A recent study has suggested that the rise of the Christian Right is partly responsible for the declining church membership in the U.S.
The report published in Political Research Quarterly in late April showed that the percentage of religious nones have increased in states where the Christian Right have gained prominence.
The study was based on data from the Cooperative Congressional Election Study and reports from several interest groups between 2000 and 2010.
The authors of the report contended that the major contributing factor in the decline in church membership was the "salient controversy," in which the Christian Right has been seen as "more salient to the public" because of the debate on controversial topics.
One of the examples cited by researchers was the increase in the number of people abandoning their religion in states that implemented bans on same-sex marriage.
The lead author of the study, Paul A. Djupe, said that he was taken by surprise when he found out that "the link between the presence of Christian Right organizations and the religious nones was limited to states with 'salient controversy.'"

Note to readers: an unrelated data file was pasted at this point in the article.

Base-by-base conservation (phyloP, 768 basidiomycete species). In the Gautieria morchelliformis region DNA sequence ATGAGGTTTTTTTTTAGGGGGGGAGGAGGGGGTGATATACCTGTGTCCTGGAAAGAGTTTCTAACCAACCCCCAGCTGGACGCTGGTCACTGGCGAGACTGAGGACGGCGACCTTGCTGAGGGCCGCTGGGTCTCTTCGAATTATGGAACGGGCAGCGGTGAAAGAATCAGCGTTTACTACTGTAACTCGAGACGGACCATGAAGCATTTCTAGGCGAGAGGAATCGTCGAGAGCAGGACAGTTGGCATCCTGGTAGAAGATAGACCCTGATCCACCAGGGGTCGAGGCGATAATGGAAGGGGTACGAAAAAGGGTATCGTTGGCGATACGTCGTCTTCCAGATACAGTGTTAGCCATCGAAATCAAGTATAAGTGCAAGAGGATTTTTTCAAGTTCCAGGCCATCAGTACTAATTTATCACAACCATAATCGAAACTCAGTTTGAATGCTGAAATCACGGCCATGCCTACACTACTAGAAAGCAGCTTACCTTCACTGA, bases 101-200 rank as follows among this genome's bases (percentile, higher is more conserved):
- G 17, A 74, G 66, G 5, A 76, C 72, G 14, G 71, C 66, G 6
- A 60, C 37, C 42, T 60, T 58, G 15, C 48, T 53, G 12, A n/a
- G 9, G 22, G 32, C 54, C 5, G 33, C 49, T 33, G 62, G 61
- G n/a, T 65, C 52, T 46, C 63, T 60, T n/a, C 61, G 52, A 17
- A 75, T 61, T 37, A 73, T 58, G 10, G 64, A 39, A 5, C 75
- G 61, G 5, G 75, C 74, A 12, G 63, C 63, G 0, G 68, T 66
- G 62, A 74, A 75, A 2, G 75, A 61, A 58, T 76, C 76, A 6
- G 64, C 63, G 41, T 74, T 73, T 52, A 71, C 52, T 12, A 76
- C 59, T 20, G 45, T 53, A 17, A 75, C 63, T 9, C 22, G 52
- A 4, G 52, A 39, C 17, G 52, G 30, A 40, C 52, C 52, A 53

"Since many states enacted same-sex marriage bans (and like legislation) in the mid-2000s, that means that the salient controversy was relatively widespread and was more common in somewhat redder, more conservative states," Djupe, a political science professor at Denison University, said in an interview with The Christian Post.
"So, the other surprising finding was that the difference in rates of religious nones between Republican and Democratic states narrowed across this time period (on average)," he added.
The study, co-authored by University of Wisconsin-Madison Assistant Professor Jacob Neiheisel and University of Cincinnati Assistant Professor Kimberly Horn Conger, suggested that the situation facing the Christian Right was similar to a time when membership in mainline Protestant churches declined during the 1960s due to Religious Left activism.
A study by Neiheisel and Djupe in 2014 has indicated that the Christian Right was not a significant factor in people's decision to leave churches.
The research, titled "The Choice That Matters: Politics in the Role of Leaving Congregations," also revealed that mainline Protestants are more likely than evangelicals to abandon their churches because of politics.
In May last year, the researchers published a more recent version of the study in the American Journal of Political Science.
Last March, Neiheisel suggested that the number of people departing their churches over politics was just "a little churn."
He argued at the time that politics was not the main reason behind people's decision to leave their religion. "It's demographics; it's generational; it's many other things," he said, according to University of Buffalo News Center.
Djupe noted that political disagreements is a significant factor in the decline of church affiliation, but noted that the "disagreement could be over anything and it has to be linked to dynamics within the congregation."